sonuvabug

Mid-West Ontario, Canada

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Posted: 02/28/21 07:37am Link  |  Quote  |  Print  |  Notify Moderator

jimh425 wrote:

I did have the vacuum reservoir spring a leak. In my F450 case, you can manually override the hubs by hand. I don’t know if that is standard on most Super Duty trucks now.


Yes my 2001 ESOF hubs are also "overidable". However, even doing this doesn't work so it appears there is something inside both front hubs that are not working correctly. Could be gunked up with two much grease etc. preventing them from operating properly.

I've already performed part of the diagnostic routine and the dash electronics, transfer case & servo motor, and front drive shaft and axle connections all work as they should. Pretty much leaves the vacuum line or the hubs themselves.

Ramp Digger

Hiawassee Ga

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Posted: 02/28/21 12:23pm Link  |  Quote  |  Print  |  Notify Moderator

I will post my experiences with the 7.3 diesel ford. This is simply my 2 cents worth, I will not agree or disagree with anyone's prior comments. I will consider the OP's question as referring to the 7.3 engine it's self rather than the entire truck. I consider the alternator,belts,filters,hoses,starter,water and fuel pump, clutch disc,glow plugs and so on as engine accessories that require regular scheduled and occasional maintenance of wear items that would likely need done to any engine.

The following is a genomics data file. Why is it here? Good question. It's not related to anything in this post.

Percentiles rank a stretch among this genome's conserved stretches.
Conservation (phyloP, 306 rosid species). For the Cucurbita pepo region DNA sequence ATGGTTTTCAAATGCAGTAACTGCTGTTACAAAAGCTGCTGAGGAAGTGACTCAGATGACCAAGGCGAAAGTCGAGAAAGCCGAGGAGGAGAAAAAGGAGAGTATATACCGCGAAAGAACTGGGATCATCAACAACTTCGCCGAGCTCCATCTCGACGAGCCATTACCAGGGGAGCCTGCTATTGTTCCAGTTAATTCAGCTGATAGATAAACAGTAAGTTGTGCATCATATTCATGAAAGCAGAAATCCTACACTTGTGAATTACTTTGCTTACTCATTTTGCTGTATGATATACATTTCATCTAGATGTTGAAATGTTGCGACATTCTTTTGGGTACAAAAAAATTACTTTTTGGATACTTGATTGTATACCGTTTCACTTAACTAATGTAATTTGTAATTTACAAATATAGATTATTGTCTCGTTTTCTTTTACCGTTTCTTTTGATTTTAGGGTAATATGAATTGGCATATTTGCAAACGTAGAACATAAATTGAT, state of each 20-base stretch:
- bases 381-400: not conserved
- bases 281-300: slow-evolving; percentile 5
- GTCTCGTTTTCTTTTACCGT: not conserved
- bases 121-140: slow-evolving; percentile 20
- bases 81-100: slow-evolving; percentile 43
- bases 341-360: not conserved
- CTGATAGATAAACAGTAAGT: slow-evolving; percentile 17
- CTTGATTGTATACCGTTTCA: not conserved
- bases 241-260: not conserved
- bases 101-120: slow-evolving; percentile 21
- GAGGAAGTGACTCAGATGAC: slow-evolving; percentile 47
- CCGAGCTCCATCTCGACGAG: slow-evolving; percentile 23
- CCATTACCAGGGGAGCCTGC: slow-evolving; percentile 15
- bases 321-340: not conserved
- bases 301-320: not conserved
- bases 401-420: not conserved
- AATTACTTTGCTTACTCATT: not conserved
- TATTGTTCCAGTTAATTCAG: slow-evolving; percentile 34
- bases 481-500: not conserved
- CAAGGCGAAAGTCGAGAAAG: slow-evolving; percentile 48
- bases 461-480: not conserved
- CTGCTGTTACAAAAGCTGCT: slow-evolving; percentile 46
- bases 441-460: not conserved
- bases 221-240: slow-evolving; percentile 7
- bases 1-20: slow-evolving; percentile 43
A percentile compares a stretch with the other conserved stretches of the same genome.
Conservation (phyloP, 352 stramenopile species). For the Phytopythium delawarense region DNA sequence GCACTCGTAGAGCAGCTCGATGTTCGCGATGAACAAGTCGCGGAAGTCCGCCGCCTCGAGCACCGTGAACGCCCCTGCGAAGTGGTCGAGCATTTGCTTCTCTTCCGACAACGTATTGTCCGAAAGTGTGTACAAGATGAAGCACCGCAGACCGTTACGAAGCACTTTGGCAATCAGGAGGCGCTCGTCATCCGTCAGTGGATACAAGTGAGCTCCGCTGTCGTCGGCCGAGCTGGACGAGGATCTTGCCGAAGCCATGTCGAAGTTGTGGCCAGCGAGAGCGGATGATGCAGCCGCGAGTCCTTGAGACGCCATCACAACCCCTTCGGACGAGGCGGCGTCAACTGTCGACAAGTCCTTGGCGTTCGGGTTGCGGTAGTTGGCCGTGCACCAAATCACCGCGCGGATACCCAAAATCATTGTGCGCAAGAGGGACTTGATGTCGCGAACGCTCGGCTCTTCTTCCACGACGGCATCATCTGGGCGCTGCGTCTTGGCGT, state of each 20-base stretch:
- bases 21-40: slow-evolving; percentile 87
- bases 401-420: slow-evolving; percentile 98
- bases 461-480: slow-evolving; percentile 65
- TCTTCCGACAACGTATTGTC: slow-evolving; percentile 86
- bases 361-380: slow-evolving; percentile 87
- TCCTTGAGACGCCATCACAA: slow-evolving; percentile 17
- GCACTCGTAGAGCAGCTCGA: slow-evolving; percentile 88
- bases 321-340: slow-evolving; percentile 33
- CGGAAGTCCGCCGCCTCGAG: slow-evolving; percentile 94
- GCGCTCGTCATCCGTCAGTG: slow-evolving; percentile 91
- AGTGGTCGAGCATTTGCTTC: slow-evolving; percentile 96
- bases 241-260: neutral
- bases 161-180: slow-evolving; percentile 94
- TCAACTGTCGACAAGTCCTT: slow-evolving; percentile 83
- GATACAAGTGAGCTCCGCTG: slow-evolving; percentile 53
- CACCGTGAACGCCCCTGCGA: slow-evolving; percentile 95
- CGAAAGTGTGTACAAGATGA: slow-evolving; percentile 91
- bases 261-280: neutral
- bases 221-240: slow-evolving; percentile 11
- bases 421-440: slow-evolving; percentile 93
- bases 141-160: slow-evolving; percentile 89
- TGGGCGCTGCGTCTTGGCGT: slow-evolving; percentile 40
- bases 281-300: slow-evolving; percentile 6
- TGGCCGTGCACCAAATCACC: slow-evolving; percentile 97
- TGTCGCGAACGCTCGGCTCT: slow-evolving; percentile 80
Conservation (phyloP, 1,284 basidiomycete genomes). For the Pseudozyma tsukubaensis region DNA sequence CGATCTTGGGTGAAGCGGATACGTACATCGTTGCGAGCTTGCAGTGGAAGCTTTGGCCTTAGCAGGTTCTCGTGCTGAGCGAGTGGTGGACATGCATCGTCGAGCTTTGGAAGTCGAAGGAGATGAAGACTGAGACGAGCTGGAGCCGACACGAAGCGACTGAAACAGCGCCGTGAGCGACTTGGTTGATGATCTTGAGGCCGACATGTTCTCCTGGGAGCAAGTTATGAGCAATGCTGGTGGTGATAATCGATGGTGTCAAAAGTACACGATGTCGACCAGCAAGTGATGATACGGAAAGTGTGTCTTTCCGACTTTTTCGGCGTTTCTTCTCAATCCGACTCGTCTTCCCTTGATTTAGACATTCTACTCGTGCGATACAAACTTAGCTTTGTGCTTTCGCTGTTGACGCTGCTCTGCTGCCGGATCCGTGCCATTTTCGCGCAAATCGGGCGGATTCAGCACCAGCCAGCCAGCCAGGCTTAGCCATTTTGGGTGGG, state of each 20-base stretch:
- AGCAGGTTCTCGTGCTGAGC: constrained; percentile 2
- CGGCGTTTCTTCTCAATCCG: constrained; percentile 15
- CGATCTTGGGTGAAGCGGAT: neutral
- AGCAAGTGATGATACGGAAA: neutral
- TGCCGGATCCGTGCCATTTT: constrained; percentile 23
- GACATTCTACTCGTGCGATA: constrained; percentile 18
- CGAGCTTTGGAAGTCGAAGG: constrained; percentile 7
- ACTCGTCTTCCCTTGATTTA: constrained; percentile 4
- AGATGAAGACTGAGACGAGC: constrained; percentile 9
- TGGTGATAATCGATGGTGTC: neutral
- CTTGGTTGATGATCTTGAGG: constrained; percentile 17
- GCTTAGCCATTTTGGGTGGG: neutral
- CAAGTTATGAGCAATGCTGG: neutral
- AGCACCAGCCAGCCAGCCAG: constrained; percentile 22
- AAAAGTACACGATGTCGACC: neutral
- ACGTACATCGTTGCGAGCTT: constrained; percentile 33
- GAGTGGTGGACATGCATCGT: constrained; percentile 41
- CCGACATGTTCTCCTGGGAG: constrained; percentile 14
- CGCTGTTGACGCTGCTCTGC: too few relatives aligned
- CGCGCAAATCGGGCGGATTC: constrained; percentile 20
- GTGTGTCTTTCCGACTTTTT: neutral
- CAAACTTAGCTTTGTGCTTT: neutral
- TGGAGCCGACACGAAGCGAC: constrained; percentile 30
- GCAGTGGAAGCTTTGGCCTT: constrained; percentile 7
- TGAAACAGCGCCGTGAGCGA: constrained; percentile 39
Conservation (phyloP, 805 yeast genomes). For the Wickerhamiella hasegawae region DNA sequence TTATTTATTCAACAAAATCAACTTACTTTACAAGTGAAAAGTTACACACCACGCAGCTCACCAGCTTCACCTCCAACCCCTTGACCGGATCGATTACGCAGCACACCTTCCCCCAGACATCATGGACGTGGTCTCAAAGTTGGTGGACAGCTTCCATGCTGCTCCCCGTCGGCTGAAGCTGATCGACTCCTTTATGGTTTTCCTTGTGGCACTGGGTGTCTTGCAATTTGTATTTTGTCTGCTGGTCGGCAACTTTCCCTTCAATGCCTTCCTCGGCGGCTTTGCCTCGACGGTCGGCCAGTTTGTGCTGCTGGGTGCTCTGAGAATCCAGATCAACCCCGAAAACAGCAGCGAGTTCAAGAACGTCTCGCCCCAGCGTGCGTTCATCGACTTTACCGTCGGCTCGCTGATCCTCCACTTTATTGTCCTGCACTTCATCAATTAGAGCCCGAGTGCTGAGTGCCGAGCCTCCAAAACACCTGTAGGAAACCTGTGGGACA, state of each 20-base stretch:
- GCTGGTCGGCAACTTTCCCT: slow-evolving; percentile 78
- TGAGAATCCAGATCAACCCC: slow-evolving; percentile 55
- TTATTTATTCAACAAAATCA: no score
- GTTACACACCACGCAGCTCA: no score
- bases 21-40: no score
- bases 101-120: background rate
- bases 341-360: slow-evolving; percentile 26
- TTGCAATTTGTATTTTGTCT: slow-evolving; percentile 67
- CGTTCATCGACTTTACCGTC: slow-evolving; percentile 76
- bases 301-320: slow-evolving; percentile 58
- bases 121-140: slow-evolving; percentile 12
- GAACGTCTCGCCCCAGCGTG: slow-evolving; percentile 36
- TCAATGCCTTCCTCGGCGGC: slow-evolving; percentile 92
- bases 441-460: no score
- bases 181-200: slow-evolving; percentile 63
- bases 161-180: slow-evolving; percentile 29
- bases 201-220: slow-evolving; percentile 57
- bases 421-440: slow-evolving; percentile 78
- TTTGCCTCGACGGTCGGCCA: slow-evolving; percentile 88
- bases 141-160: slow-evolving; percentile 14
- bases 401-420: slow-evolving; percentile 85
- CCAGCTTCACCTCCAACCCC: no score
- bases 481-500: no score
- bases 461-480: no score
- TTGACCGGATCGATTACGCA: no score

I have owned 3 of them.
The first was a 1987 F-350(7.3) with a manual trans. Hauled an old starcraft slide in camper thru all 49 states and most of canada. In 1993 truck was repurposed to use as a work truck when I started a business,installed a dump bed and was used as a heavy hauler in a delivery service. At 200k injector pump leaked fuel, replaced a seal my self 35 dollars. At 275k using excessive oil, engine rebore and new pistons/rings.All crank,camshaft,valves,and injectors still in factory specs and not serviced at that time. Truck sold at 496k in 1999 to my nephew who still drives it occasionally. I did have a battery short out internally in a VERY remote location one night. drained All energy from both batteries,not even the oil or amp light would come on. Manually closed the kill solenoid in the injector pump and roll started the truck.No electrical accessories lights but The simplicity of no onboard computer systems saved a very long walk. In the event of an EMP these old trucks could be the only thing running.